Volunteers on St. John Patrol Beaches for Sea Turtle Nests

Adren Anderson coordinates the volunteers for the Sea Turtle Program of the Friends of the V.I. National Park.

If you ever walk down a sandy beach and see what appear to be tire tracks between the vegetation line and the sea – but you don’t see a road where a vehicle could have gained access to the beach – you’ve likely spotted something rare: the tracks of a nesting hawksbill sea turtle.

Hawksbill turtles can nest any time throughout the year, but the peak season extends from June through November, according to Adren Anderson, the Sea Turtle Program coordinator for Friends of the Virgin Islands National Park. The program has been funded through the entire nesting season.

More than 40 children and adults have signed up to walk the sandy beaches of St. John in the early morning to look for signs of turtle nesting and hatching events. They’ve found four nests so far.

Hawksbill turtles are one of three species that inhabit the waters of the Virgin Islands, and the only species that is known to regularly nest on St. John. Green turtles, which are commonly seen, feed in the area but have been known to nest on St. John only once.

There have been several recorded hatchings of leatherback turtles on St. John in the past, but these creatures, which can weigh as much as 1,000 pounds, prefer the long, sandy expanse of the beach at Sandy Point on the West End of St. Croix.

“A lot of our beaches on St. John are bordered by shallow coral reefs. Leatherbacks are huge; they need deeper approaches,” said Anderson. “I know they used to nest here regularly – that’s how Trunk Bay got its name.”

Hawksbill turtles, which can weigh as much as 170 pounds, have been prized by hunters for their beautiful shells and are classified as critically endangered. They have not traditionally been hunted for food in the Virgin Islands, perhaps because of their diet. They feed on sponges, which contain substances toxic to humans that accumulate in the turtles’ bodies.

Sea turtle eggs, however, were thought to enhance sexual prowess, and local bakers have told Anderson, “They make the best cakes.” Dogs and mongooses also feed on turtle eggs, and to protect nests, Anderson and her volunteers are patrolling the beaches on a regular basis.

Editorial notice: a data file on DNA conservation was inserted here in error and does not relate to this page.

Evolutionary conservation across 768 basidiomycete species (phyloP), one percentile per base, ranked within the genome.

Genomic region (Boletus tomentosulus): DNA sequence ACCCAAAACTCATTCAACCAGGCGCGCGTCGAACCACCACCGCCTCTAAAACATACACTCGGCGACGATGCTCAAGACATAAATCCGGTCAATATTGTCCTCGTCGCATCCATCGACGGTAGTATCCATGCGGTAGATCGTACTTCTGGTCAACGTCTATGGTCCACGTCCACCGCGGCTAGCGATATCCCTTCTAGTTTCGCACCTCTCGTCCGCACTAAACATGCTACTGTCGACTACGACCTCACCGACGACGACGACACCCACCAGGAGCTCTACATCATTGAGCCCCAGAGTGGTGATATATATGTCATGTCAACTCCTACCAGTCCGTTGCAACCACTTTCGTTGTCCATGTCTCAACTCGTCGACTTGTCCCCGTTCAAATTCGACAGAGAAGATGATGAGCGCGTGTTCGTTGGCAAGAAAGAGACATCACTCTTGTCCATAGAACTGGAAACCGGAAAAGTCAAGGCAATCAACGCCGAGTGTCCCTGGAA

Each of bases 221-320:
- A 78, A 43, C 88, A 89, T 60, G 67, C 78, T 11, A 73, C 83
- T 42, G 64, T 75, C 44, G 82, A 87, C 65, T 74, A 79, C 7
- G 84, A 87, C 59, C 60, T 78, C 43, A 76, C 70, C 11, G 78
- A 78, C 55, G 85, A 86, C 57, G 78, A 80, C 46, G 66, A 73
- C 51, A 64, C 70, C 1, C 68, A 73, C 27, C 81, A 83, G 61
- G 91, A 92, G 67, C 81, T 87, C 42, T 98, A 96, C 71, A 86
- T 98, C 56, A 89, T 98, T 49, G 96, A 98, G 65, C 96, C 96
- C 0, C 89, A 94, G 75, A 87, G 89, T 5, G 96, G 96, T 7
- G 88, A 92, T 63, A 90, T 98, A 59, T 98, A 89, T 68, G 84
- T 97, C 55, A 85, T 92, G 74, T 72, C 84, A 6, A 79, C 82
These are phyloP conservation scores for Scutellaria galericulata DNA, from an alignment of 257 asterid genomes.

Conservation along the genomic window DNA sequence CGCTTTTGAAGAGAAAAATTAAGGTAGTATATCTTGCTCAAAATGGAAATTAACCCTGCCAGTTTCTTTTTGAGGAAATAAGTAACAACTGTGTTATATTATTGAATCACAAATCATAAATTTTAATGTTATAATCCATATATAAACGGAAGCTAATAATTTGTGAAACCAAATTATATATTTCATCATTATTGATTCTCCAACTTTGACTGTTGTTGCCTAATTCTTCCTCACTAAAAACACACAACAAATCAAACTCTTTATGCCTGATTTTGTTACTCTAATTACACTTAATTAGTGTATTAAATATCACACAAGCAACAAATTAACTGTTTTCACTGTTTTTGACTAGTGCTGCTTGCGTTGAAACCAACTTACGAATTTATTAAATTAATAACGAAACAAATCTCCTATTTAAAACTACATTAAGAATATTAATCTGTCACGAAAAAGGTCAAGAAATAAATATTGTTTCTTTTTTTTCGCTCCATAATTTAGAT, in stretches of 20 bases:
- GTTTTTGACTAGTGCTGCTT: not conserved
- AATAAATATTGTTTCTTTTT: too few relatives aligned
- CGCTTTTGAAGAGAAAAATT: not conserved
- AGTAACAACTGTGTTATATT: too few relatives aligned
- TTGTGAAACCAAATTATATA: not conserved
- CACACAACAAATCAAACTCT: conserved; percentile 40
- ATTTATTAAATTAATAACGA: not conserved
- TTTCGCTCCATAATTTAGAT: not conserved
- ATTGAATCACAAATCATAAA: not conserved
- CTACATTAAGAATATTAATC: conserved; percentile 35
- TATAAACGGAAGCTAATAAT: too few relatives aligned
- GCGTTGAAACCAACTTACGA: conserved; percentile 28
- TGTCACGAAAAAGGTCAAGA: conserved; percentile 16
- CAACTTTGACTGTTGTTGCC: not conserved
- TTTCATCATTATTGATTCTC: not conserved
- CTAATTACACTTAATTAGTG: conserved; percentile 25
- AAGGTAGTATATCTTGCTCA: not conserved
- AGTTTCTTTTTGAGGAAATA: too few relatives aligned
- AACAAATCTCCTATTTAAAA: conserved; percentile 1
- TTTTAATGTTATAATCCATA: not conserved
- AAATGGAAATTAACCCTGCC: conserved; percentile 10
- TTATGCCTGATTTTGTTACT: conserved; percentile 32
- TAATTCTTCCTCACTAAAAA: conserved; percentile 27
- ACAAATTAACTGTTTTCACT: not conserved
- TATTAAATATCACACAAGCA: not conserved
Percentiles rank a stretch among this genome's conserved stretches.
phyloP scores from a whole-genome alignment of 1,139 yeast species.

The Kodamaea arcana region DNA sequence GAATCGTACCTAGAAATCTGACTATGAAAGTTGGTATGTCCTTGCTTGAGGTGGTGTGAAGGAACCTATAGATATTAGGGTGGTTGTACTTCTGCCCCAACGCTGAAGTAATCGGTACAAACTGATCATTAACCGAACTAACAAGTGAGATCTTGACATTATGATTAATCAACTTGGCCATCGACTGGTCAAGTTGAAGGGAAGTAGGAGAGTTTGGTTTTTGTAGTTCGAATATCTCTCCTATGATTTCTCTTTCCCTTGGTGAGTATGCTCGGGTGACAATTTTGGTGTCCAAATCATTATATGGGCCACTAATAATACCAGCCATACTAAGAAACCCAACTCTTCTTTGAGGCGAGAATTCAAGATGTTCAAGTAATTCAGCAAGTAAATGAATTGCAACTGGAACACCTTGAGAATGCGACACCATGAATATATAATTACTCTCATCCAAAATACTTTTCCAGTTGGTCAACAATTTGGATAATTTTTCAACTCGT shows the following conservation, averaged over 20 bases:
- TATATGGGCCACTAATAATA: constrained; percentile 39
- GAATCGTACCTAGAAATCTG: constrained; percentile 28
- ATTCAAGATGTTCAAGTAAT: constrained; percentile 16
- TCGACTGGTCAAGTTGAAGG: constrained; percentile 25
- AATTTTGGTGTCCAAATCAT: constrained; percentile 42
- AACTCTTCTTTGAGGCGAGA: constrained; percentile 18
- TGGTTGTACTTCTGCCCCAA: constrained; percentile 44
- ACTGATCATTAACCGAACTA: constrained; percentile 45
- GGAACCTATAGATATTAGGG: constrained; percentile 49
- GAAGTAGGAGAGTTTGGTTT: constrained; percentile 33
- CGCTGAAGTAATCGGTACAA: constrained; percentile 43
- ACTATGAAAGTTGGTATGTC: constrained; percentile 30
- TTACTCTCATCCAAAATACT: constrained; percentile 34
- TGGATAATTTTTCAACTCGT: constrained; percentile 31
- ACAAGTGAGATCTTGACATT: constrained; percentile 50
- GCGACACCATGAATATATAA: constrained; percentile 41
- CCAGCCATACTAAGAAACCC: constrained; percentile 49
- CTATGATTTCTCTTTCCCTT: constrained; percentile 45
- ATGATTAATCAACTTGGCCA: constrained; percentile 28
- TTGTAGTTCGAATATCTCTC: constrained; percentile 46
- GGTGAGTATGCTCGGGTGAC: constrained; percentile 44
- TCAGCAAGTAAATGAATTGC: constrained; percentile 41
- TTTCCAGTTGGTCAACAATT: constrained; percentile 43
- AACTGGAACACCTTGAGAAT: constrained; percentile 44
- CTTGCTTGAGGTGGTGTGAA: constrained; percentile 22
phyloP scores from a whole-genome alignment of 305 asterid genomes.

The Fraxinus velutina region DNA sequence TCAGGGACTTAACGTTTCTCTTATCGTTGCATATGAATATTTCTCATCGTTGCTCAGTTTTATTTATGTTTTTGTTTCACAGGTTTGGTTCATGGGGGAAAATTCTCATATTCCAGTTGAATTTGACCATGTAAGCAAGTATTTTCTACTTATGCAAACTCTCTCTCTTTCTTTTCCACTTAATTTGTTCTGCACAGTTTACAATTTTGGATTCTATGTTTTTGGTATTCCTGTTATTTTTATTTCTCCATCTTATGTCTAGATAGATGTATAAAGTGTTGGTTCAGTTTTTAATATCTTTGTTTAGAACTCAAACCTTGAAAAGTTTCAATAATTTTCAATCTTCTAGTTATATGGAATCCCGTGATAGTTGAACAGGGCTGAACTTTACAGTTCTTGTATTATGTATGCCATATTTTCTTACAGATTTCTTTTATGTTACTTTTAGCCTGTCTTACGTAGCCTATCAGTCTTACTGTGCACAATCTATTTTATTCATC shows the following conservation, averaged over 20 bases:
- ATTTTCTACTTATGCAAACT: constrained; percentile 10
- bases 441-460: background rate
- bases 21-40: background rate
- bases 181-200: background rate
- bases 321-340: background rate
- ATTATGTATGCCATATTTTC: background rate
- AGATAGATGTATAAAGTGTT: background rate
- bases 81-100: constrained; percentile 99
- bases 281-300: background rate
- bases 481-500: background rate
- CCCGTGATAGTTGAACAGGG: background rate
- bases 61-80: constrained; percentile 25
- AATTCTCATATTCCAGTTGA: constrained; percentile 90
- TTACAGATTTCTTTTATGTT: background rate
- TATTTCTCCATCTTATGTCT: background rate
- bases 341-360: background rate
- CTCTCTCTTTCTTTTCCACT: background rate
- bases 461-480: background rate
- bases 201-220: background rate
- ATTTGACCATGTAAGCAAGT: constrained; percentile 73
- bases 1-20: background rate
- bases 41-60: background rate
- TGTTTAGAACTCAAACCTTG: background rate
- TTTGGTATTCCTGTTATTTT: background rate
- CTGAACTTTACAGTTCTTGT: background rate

Volunteers study a turtle nesting site. (Photo provided by Adren Anderson)

Female hawksbill turtles, which begin laying eggs at around age 30, will typically lay between one and seven nests per season, with up to two-week intervals between nesting events. At night, they crawl up on a beach, often to the vegetation line, and dig a hole using their hind flippers, which are equipped with a claw that can cut through roots and branches.

The nesting females dig a lightbulb-shaped hole into which they deposit between 100 and 200 eggs, then cover it with sand and retreat to the sea. Between 55 and 75 days later, the new hatchlings will emerge from the nest and crawl into the sea, usually under the cover of darkness. The odds of survival are slim. Marine biologists think only one out of 1,000 reach breeding age.

Anderson has been training volunteers to detect signs of new nests and recent hatchings, such as indentations where nests were laid and track marks left by the turtles’ flippers. Once an active nest has been found, Anderson covers it with a metal screen to protect it from depredation by dogs and mongooses. The screen has holes large enough for new hatchlings to crawl through.

No one knows what the lifespan is for hawksbill turtles.

“There are a lot of numbers out there” said Anderson. “It’s around 80 years, but there’s not a great way to age them unless you start tracking them as hatchlings.”

Turtle tracks.

Anderson has worked on projects monitoring loggerhead turtles in Georgia and Antigua. She said studies of maternal DNA in the shells of loggerheads have revealed that up to three generations nest at the same beaches during the same season.

Volunteers for the project on St. John sign up to patrol beaches in the early morning to observe any nesting or hatching events before human activity or rain showers obscure the signs. Most volunteers monitor beaches near their homes, where they’d be likely to walk anyway, Anderson said, but some agree to hike several miles to patrol more remote beaches.

When she is not working with volunteers, Anderson visits camps and schools to educate children about the turtle monitoring program and the importance of protecting the marine environment.

Further information is available by contacting Anderson at adrenand@gmail.com.

Shared content for Virgin Islands Source and St. John Tradewinds.